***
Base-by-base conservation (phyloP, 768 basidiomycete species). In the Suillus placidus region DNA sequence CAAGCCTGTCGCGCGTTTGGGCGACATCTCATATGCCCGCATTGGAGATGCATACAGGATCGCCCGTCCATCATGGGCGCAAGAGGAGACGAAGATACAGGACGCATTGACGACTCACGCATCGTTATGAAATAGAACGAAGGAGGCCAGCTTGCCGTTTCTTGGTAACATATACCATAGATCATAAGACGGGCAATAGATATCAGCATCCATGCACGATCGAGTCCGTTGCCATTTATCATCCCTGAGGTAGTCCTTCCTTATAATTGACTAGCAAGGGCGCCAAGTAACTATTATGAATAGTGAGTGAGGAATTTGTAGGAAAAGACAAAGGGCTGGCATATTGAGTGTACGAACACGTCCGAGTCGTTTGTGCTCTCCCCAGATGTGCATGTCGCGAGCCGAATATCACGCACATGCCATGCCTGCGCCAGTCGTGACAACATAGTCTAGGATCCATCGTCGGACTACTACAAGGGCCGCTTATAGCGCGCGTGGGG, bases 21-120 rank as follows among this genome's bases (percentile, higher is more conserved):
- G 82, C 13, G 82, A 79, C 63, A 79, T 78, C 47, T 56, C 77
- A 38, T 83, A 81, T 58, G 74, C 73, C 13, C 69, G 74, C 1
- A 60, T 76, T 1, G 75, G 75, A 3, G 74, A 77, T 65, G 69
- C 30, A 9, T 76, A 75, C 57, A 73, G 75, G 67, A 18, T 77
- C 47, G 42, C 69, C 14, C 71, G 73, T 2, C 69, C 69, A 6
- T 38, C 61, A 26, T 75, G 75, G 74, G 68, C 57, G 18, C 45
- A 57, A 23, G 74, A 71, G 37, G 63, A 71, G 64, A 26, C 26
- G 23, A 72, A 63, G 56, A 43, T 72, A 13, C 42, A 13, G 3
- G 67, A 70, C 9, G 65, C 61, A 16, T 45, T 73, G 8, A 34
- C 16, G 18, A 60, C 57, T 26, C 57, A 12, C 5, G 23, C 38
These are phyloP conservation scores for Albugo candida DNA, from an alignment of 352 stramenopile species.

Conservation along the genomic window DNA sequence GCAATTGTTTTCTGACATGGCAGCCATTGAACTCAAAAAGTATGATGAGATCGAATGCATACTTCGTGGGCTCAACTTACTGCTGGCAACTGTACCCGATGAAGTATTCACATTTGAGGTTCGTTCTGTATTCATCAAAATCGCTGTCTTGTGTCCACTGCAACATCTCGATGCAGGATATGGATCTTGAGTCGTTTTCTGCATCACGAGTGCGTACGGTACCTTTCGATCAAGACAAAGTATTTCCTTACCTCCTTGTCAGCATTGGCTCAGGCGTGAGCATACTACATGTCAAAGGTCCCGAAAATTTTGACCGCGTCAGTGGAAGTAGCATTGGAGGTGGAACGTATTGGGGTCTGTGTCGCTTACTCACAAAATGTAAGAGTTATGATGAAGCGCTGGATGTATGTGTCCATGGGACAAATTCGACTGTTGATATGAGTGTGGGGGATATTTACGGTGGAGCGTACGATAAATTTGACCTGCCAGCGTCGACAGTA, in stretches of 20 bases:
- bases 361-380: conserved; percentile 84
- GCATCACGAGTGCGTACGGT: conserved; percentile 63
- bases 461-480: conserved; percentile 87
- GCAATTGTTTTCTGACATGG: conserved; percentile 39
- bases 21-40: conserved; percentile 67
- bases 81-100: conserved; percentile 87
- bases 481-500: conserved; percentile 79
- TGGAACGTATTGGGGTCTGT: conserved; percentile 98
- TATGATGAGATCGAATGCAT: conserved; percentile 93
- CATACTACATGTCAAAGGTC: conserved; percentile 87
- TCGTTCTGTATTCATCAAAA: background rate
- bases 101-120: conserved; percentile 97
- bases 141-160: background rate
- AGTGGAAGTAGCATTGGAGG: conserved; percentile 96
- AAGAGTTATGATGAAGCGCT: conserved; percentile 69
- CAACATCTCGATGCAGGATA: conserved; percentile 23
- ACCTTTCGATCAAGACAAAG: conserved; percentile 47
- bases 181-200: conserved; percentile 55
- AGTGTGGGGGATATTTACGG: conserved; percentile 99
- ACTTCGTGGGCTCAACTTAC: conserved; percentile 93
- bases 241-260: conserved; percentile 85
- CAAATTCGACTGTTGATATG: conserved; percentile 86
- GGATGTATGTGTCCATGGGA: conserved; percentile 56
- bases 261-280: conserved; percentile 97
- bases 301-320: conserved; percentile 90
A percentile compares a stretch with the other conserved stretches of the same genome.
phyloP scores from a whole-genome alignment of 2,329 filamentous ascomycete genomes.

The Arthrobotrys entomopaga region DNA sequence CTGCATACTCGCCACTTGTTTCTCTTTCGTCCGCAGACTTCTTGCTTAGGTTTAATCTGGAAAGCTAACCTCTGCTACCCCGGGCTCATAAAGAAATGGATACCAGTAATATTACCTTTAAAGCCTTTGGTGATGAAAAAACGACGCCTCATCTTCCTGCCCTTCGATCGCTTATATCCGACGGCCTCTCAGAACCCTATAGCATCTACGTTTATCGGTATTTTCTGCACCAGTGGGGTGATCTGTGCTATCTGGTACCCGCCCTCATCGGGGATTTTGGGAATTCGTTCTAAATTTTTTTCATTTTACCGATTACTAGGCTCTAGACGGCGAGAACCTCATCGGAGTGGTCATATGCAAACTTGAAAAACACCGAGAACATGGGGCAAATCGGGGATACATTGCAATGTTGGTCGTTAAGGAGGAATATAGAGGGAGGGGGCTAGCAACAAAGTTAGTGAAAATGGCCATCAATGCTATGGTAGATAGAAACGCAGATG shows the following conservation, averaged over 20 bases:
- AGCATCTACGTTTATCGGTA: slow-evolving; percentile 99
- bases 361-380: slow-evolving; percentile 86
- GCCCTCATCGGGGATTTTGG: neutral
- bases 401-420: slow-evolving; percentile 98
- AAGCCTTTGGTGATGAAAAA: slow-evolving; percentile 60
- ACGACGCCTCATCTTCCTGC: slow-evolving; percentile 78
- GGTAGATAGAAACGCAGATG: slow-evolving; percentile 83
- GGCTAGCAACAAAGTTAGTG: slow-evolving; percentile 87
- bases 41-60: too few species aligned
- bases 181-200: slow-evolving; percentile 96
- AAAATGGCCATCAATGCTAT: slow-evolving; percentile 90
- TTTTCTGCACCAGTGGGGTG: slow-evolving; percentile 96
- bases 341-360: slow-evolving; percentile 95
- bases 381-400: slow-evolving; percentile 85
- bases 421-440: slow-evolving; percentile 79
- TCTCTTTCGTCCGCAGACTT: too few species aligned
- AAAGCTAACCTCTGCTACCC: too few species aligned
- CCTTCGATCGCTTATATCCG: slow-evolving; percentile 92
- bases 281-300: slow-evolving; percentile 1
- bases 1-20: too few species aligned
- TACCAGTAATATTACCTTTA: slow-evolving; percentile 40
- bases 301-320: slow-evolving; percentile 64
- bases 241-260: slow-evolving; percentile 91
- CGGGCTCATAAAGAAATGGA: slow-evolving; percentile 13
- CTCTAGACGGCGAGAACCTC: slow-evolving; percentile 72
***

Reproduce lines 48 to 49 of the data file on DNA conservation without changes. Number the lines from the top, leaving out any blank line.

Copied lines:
- GGTAGATAGAAACGCAGATG: slow-evolving; percentile 83
- GGCTAGCAACAAAGTTAGTG: slow-evolving; percentile 87